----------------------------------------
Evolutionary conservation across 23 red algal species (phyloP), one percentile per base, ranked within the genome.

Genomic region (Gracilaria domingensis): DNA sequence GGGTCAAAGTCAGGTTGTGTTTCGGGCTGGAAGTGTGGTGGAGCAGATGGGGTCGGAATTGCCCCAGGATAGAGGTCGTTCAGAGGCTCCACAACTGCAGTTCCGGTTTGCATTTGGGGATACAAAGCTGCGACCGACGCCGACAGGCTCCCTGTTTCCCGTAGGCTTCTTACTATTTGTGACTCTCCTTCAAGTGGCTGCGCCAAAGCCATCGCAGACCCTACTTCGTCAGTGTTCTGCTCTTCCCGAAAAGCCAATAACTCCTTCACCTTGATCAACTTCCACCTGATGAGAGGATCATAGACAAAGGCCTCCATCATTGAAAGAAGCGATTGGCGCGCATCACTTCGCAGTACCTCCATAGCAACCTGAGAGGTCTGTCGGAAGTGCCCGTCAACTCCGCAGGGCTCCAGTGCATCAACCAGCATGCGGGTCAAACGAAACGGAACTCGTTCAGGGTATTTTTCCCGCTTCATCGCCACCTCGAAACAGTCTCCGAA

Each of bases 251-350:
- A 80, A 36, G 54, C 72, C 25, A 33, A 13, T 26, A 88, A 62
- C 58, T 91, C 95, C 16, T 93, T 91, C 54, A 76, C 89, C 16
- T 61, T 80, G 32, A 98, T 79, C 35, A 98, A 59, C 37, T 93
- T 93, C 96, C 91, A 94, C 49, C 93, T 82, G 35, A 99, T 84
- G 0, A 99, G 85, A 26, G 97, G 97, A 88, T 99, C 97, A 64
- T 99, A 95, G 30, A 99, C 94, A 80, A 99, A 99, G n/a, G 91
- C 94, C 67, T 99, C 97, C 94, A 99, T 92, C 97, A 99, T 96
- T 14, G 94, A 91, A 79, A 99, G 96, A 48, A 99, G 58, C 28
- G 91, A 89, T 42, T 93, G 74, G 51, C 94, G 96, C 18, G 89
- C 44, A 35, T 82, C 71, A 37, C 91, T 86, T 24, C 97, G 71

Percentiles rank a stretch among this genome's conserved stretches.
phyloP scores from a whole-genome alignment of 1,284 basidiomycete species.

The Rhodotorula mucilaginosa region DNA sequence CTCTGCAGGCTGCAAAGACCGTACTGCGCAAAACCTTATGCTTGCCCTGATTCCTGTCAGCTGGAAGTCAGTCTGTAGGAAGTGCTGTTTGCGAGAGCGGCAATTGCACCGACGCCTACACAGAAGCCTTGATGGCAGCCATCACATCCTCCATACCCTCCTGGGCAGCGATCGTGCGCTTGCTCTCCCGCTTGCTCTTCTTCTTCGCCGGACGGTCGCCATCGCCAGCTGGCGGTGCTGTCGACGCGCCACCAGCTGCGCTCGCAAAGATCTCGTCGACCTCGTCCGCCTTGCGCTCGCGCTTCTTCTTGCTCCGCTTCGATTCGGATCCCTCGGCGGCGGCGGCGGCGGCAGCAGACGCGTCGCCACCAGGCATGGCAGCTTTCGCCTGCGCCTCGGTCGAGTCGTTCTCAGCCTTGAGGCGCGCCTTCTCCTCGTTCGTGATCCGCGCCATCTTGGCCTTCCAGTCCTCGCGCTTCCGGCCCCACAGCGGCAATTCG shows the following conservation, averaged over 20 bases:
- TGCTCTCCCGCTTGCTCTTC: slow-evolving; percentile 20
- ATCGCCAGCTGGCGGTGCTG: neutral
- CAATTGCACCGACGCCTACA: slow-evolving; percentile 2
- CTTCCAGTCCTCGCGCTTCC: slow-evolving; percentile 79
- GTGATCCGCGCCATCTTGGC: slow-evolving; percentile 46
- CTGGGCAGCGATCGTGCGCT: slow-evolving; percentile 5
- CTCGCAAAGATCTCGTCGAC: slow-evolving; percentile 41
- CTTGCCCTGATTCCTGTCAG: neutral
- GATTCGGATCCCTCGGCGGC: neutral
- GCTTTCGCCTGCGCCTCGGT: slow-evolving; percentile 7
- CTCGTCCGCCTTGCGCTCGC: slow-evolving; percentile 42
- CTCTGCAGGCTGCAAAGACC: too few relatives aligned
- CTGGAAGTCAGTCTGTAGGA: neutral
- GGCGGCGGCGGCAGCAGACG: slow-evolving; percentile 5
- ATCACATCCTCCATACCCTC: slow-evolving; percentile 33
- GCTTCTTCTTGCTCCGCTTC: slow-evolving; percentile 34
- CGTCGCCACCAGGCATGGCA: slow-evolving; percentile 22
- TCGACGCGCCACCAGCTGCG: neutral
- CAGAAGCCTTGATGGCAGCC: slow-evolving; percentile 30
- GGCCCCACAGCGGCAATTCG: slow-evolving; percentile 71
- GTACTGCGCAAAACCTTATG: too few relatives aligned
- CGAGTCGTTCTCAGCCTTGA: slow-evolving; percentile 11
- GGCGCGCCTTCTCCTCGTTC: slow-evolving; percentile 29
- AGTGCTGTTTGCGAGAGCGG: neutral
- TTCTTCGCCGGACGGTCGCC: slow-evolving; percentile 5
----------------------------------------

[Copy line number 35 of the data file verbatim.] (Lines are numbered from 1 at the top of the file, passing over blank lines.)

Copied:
- CAGAAGCCTTGATGGCAGCC: slow-evolving; percentile 30